Late-afternoon is a time of day when my kids often feel hungry, bored, and restless. I’m generally trying to get things done around the house in this time, so it can be tempting to hurriedly plop a plate of muffins or fruit on the table to keep hunger-whines at bay while I’m running back and forth between the laundry room and the kitchen. However, I have found that taking a few extra minutes to make their snack “extra special” and sitting down with them while they eat can turn an ordinary snack time into a highlight of the day. It might be adding a fun twisty straw to their smoothie, arranging their food to look like a smiley-face on their plate, or using an animal shaped cookie cutter to make their peanut-butter-and-honey sandwich into a fun shape. These are simple touches that don’t take much time, but they remind my kids that I love them and want to go the extra mile to bring joy to their little hearts. I also try to sit down with them and ask them conversation-stimulating questions while they are eating their snack, such as “what’s the funniest thing that happened to you today?” or “what are you most excited about this week?” Slowing down for a few minutes to ask them intentional questions and listen to their answers with genuine interest makes something as simple as late-afternoon snack time a much-anticipated and special part of our day!
3. Purposeful Cuddle Times
Young children loved to be cuddled by Mama. But when you have many little ones like I do, it’s easy to cut the cuddling short because there simply does not seem like there are enough “Mommy arms” to go around! No sooner do I sit down on the couch than I’m swarmed by two or three little munchkins attempting to climb onto my lap. The bigger my kids get, the more uncomfortable this is, not to mention that it can get a bit territorial! I’ve found that when I take time each day to cuddle with my children individually, they are a lot less “needy” and argumentative over who gets to sit on Mommy’s lap first. Whether it’s taking a few moments to snuggle with my daughter when she first wakes up in the morning, rocking and singing to my son before bed at night, or cuddling and reading to my pre-schooler before nap-time, finding those strategic moments to cuddle with each of my children throughout the day has proven invaluable. It gives them great security when they have gotten individual attention and nurturing from Mama, and it makes them far more willing to “share” me with their siblings throughout the day!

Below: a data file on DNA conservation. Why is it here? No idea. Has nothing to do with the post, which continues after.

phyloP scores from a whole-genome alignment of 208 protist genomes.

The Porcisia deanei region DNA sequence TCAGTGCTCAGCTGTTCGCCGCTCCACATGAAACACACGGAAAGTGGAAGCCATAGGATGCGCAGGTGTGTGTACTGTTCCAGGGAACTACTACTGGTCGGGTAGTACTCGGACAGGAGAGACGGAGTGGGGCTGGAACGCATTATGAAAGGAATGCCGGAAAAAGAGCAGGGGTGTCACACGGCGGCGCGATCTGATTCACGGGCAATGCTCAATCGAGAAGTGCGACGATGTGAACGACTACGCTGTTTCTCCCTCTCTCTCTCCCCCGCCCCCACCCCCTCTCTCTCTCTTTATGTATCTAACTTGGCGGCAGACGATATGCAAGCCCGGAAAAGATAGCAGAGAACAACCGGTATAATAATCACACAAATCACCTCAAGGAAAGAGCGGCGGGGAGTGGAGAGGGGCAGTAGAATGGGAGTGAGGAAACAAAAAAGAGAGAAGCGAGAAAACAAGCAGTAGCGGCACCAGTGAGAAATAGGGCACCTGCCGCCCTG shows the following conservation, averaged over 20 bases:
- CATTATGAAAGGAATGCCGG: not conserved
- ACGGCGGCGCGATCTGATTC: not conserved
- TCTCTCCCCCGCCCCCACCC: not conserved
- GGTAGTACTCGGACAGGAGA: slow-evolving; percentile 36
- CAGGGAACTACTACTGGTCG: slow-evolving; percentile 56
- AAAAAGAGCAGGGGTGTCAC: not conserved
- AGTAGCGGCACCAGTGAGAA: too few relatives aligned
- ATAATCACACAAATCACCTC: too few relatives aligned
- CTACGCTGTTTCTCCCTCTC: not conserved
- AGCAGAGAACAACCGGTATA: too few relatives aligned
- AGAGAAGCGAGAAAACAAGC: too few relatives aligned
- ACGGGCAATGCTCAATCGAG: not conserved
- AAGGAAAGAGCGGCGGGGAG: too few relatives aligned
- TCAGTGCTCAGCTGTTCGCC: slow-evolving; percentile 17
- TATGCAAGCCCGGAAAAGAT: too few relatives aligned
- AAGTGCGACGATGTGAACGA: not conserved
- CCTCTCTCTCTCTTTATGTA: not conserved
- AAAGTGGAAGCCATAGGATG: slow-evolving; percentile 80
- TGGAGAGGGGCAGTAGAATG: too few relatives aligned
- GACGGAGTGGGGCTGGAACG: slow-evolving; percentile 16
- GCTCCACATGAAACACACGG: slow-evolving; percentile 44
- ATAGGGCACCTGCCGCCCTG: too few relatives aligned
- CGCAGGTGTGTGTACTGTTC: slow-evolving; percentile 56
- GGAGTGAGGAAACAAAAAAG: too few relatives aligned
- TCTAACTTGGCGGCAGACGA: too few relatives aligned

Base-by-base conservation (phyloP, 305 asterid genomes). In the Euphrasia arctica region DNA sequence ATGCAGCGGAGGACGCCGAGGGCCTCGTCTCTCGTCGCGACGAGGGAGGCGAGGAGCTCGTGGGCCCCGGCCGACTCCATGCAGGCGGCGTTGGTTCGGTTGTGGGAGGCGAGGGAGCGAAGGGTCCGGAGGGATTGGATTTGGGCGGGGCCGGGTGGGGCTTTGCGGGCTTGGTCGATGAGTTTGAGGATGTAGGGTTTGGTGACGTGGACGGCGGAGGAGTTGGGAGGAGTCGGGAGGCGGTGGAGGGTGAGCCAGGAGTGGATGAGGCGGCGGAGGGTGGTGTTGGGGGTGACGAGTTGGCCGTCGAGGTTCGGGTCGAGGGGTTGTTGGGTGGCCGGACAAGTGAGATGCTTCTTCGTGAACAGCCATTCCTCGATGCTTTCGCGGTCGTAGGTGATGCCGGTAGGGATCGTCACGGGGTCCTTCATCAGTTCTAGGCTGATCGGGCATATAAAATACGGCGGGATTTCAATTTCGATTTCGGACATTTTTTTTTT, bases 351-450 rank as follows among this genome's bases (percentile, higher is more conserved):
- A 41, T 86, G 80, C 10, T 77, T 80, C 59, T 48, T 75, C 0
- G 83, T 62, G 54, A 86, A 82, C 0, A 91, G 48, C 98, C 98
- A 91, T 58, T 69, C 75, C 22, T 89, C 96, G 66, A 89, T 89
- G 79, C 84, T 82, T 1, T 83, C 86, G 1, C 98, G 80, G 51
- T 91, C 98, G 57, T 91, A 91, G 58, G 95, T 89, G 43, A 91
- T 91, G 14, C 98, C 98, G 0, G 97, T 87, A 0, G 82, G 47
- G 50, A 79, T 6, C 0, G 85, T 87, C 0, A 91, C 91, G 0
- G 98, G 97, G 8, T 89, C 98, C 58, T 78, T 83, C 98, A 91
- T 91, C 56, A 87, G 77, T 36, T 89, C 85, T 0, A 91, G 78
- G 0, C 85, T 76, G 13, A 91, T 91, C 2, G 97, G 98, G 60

For most busy mothers, taking time to slow down and nurture our children is often the last thing we feel we have time for. Yet, as a poignant quote I once read reminds us, “My children do not distract me from my work. My children are my work.” In twenty years, what will matter more: a checked-off task list, or moments spent in the rocking chair with our little ones? Let us not overlook the nurturing opportunities God has given us in each day!